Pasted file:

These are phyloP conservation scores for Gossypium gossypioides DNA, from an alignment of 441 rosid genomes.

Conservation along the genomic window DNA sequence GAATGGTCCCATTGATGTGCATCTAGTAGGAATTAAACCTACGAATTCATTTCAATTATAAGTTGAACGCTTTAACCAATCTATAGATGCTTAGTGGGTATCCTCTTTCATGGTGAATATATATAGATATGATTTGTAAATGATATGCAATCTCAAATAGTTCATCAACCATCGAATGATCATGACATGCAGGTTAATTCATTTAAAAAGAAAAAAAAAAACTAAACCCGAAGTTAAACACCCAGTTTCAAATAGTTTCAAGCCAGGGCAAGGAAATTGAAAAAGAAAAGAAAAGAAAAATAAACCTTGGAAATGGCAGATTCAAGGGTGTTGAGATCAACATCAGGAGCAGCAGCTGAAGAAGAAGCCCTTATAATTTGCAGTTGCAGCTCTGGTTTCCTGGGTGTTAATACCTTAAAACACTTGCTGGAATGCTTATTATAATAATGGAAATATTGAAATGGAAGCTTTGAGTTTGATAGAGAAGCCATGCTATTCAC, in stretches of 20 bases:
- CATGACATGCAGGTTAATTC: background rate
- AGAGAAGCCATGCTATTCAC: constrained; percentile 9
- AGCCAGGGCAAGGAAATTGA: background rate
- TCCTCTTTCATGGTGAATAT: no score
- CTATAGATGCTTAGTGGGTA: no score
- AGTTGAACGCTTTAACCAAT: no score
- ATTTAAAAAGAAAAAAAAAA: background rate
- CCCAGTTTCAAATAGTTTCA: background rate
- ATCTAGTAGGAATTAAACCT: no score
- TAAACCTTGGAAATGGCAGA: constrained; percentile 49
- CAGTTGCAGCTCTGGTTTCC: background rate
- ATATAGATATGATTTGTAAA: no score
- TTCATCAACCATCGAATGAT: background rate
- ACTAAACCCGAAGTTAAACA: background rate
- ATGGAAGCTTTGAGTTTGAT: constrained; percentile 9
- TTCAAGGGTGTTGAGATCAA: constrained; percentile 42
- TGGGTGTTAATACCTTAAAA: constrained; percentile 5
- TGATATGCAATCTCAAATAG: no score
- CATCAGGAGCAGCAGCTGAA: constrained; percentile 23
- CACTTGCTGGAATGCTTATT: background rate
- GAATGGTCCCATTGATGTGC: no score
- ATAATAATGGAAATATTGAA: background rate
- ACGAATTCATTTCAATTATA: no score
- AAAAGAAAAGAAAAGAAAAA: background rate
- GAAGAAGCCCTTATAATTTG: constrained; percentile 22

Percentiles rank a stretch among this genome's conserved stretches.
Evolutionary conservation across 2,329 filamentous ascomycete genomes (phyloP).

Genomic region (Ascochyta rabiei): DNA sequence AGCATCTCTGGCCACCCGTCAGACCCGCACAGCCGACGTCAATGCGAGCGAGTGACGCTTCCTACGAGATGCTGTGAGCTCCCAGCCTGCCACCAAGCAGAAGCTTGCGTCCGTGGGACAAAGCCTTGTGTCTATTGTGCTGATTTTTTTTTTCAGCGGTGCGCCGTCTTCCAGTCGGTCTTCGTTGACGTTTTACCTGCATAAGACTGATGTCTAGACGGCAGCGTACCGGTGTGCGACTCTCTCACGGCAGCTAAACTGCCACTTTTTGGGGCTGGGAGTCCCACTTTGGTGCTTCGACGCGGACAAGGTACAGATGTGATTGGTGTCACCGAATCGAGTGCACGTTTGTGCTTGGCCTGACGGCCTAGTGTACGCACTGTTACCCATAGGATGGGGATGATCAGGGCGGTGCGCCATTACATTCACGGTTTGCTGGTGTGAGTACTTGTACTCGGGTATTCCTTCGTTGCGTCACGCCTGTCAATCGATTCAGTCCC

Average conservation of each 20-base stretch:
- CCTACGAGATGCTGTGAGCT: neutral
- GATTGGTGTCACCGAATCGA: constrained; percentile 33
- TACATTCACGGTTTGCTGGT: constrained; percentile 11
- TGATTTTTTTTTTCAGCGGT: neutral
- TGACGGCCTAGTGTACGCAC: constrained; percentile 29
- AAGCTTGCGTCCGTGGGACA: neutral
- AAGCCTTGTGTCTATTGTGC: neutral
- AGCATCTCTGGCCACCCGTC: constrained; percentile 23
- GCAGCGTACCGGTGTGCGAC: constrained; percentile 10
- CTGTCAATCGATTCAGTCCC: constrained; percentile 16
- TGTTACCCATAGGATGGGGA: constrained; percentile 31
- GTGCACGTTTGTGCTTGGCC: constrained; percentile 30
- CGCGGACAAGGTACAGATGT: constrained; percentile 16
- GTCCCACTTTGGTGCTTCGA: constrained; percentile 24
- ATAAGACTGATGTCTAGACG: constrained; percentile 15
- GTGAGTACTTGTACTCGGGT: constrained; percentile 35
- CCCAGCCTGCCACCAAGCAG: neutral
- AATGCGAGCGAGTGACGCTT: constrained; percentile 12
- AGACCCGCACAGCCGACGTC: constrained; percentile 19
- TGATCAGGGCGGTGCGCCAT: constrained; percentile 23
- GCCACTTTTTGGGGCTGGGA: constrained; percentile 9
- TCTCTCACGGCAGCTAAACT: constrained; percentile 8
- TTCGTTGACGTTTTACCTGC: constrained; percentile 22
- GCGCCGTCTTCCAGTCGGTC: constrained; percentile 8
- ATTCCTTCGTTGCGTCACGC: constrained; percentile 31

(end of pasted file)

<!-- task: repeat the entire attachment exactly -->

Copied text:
These are phyloP conservation scores for Gossypium gossypioides DNA, from an alignment of 441 rosid genomes.

Conservation along the genomic window DNA sequence GAATGGTCCCATTGATGTGCATCTAGTAGGAATTAAACCTACGAATTCATTTCAATTATAAGTTGAACGCTTTAACCAATCTATAGATGCTTAGTGGGTATCCTCTTTCATGGTGAATATATATAGATATGATTTGTAAATGATATGCAATCTCAAATAGTTCATCAACCATCGAATGATCATGACATGCAGGTTAATTCATTTAAAAAGAAAAAAAAAAACTAAACCCGAAGTTAAACACCCAGTTTCAAATAGTTTCAAGCCAGGGCAAGGAAATTGAAAAAGAAAAGAAAAGAAAAATAAACCTTGGAAATGGCAGATTCAAGGGTGTTGAGATCAACATCAGGAGCAGCAGCTGAAGAAGAAGCCCTTATAATTTGCAGTTGCAGCTCTGGTTTCCTGGGTGTTAATACCTTAAAACACTTGCTGGAATGCTTATTATAATAATGGAAATATTGAAATGGAAGCTTTGAGTTTGATAGAGAAGCCATGCTATTCAC, in stretches of 20 bases:
- CATGACATGCAGGTTAATTC: background rate
- AGAGAAGCCATGCTATTCAC: constrained; percentile 9
- AGCCAGGGCAAGGAAATTGA: background rate
- TCCTCTTTCATGGTGAATAT: no score
- CTATAGATGCTTAGTGGGTA: no score
- AGTTGAACGCTTTAACCAAT: no score
- ATTTAAAAAGAAAAAAAAAA: background rate
- CCCAGTTTCAAATAGTTTCA: background rate
- ATCTAGTAGGAATTAAACCT: no score
- TAAACCTTGGAAATGGCAGA: constrained; percentile 49
- CAGTTGCAGCTCTGGTTTCC: background rate
- ATATAGATATGATTTGTAAA: no score
- TTCATCAACCATCGAATGAT: background rate
- ACTAAACCCGAAGTTAAACA: background rate
- ATGGAAGCTTTGAGTTTGAT: constrained; percentile 9
- TTCAAGGGTGTTGAGATCAA: constrained; percentile 42
- TGGGTGTTAATACCTTAAAA: constrained; percentile 5
- TGATATGCAATCTCAAATAG: no score
- CATCAGGAGCAGCAGCTGAA: constrained; percentile 23
- CACTTGCTGGAATGCTTATT: background rate
- GAATGGTCCCATTGATGTGC: no score
- ATAATAATGGAAATATTGAA: background rate
- ACGAATTCATTTCAATTATA: no score
- AAAAGAAAAGAAAAGAAAAA: background rate
- GAAGAAGCCCTTATAATTTG: constrained; percentile 22

Percentiles rank a stretch among this genome's conserved stretches.
Evolutionary conservation across 2,329 filamentous ascomycete genomes (phyloP).

Genomic region (Ascochyta rabiei): DNA sequence AGCATCTCTGGCCACCCGTCAGACCCGCACAGCCGACGTCAATGCGAGCGAGTGACGCTTCCTACGAGATGCTGTGAGCTCCCAGCCTGCCACCAAGCAGAAGCTTGCGTCCGTGGGACAAAGCCTTGTGTCTATTGTGCTGATTTTTTTTTTCAGCGGTGCGCCGTCTTCCAGTCGGTCTTCGTTGACGTTTTACCTGCATAAGACTGATGTCTAGACGGCAGCGTACCGGTGTGCGACTCTCTCACGGCAGCTAAACTGCCACTTTTTGGGGCTGGGAGTCCCACTTTGGTGCTTCGACGCGGACAAGGTACAGATGTGATTGGTGTCACCGAATCGAGTGCACGTTTGTGCTTGGCCTGACGGCCTAGTGTACGCACTGTTACCCATAGGATGGGGATGATCAGGGCGGTGCGCCATTACATTCACGGTTTGCTGGTGTGAGTACTTGTACTCGGGTATTCCTTCGTTGCGTCACGCCTGTCAATCGATTCAGTCCC

Average conservation of each 20-base stretch:
- CCTACGAGATGCTGTGAGCT: neutral
- GATTGGTGTCACCGAATCGA: constrained; percentile 33
- TACATTCACGGTTTGCTGGT: constrained; percentile 11
- TGATTTTTTTTTTCAGCGGT: neutral
- TGACGGCCTAGTGTACGCAC: constrained; percentile 29
- AAGCTTGCGTCCGTGGGACA: neutral
- AAGCCTTGTGTCTATTGTGC: neutral
- AGCATCTCTGGCCACCCGTC: constrained; percentile 23
- GCAGCGTACCGGTGTGCGAC: constrained; percentile 10
- CTGTCAATCGATTCAGTCCC: constrained; percentile 16
- TGTTACCCATAGGATGGGGA: constrained; percentile 31
- GTGCACGTTTGTGCTTGGCC: constrained; percentile 30
- CGCGGACAAGGTACAGATGT: constrained; percentile 16
- GTCCCACTTTGGTGCTTCGA: constrained; percentile 24
- ATAAGACTGATGTCTAGACG: constrained; percentile 15
- GTGAGTACTTGTACTCGGGT: constrained; percentile 35
- CCCAGCCTGCCACCAAGCAG: neutral
- AATGCGAGCGAGTGACGCTT: constrained; percentile 12
- AGACCCGCACAGCCGACGTC: constrained; percentile 19
- TGATCAGGGCGGTGCGCCAT: constrained; percentile 23
- GCCACTTTTTGGGGCTGGGA: constrained; percentile 9
- TCTCTCACGGCAGCTAAACT: constrained; percentile 8
- TTCGTTGACGTTTTACCTGC: constrained; percentile 22
- GCGCCGTCTTCCAGTCGGTC: constrained; percentile 8
- ATTCCTTCGTTGCGTCACGC: constrained; percentile 31